Excellent article in The Star by Errol Oh: "Civil or criminal?".
Former corporate wunderkind Kenneth Vun is once again the subject of a court case filed by the Securities Commission (SC). On Tuesday, the regulator said it had taken enforcement action against him and six others at the Kuala Lumpur High Court for the manipulation of DVM Technology Bhd shares.
The SC has alleged that the seven actively transacted in DVM shares among themselves over a week in March 2006, causing the share price to rise from 11 sen on March 14 to a high of 32 sen on March 20.
The aim of this enforcement action, according to the SC, is to seek a disgorgement of all profits earned by the defendants as a result of the manipulation. The money is meant to be used to compensate affected investors. The SC is also claiming a civil penalty of RM1mil from each of the seven.
The commission also wants the defendants to be barred from becoming directors of listed companies and from trading on the stock exchange for five years.
We welcome enforcement by the authorities. However:
"Regulatory effectiveness is ultimately judged by swift enforcement actions."
Swift? The alleged share manipulation happened March 2006, more than eight full years ago! I would not exactly call that "swift" by any standard.
What determines the course of action that the SC takes in enforcing the law? How does it decide whether to take civil action or to pursue criminal prosecution?
Sure, every case is different; there can’t be a cookie-cutter approach for going after the wrongdoers. And yes, regulators can’t afford to reveal too much about how they probe suspected misconduct and how they go about trying to bring offenders to book.
However, the SC can surely be more transparent and articulate about its enforcement efforts. For example, the 100-page Capital Market Masterplan 2, which outlines strategies to grow the capital market up to 2020, doesn’t have a lot to say about the subject.
Here’s the key part: “Regulatory effectiveness is ultimately judged by swift enforcement actions. There will be greater focus on enhancing processes to expedite investigation and prosecution of cases. Towards this end, enforcement capabilities will be strengthened through the development of specialised investigation and prosecution skill sets.
“In addition, strategies will be developed to maximise the deterrent effects of enforcement actions and to enhance public awareness on the consequences of securities fraud. Greater efforts will also be made to encourage members of the public to volunteer information and evidence of possible violations of securities laws.”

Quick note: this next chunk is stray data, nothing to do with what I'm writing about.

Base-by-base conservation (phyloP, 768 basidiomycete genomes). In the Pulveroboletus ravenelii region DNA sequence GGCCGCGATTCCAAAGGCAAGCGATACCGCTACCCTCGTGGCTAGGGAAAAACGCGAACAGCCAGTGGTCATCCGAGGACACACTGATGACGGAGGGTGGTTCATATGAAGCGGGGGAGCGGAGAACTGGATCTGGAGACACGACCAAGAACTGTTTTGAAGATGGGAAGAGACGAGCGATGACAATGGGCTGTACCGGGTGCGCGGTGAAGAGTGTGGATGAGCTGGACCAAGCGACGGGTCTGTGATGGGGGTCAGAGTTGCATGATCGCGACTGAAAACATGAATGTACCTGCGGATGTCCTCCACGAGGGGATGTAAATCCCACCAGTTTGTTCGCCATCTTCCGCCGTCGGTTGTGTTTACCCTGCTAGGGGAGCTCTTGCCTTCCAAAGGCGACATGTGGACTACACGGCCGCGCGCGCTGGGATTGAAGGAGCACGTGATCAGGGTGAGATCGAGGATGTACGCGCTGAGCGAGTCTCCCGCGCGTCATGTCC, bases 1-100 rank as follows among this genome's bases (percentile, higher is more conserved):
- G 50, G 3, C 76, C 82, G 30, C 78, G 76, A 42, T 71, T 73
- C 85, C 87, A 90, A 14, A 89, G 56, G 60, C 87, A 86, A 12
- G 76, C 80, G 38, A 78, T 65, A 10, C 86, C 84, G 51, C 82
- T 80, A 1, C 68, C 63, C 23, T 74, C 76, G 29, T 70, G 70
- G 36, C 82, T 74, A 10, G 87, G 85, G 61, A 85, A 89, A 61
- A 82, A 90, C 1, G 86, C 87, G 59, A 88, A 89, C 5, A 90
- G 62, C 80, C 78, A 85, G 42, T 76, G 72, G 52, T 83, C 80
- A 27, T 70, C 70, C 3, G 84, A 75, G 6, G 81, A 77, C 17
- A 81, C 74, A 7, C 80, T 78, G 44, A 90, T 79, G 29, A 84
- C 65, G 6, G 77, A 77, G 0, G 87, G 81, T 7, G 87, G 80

In comparison, one of the four strategic goals laid out in the draft of the US Securities and Exchange Commission’s Strategic Plan for 2014 to 2018 is “foster and enforce compliance with the federal securities laws”. The discussion on this goal occupied 10 of the 39 pages of the plan.
On its website, the Australian Securities and Investments Commission has a 12-page information sheet that explains its approach to enforcement.
It’s time that the SC does more than provide updates on its enforcement policy. People ought to have a good idea of what to expect from the regulator on the enforcement front and what guides its actions when responding to violations of the law.
> Executive editor Errol Oh acknowledges that much of the regulators’ work is unseen. However, enforcement actions are strong indicators of vigilance, effectiveness and integrity.
I can't agree more with the above, the authorities should be more clear about their enforcement strategy. This is important for the shareholders, the public-in-general, but also for whistle blowers and people who file complaints with the authorities.
Kenneth Vun is of course quite well know (although often not for the right reasons), here is the previous decision against him.
Kenneth was the founder of Mesdaq listed FTEC Resources, which changed its name to Tecasia Group and then to Mangotone Group. The name changes didn't help much, the company went suddenly under in 2009, after reporting a RM 100 million loss. Kenneth had already sold his shares and resigned as a director. Large receivables, large inventories, decreasing cash, decreasing revenue, insiders selling, directors resigning, and the company "suddenly" going bust and being delisted. My guess is that the shareholders were looking at a total loss.
I am afraid that we have seen too many of these cases.
Mangotone Group and its six directors were reprimanded and fined by Bursa "for failing to make an immediate announcement of the following defaults in payments of credit facilities".
Was that enough enforcement? I doubt it. I am of the opinion that when companies that appear to be healthy, but do have some clear red flags, suddenly go under, the authorities should order an investigative audit into what really happened.
Vun is also mentioned being one of the major shareholders in Harvest Court, although he denies that.
Related articles by Where is Ze Moola can be found here and here.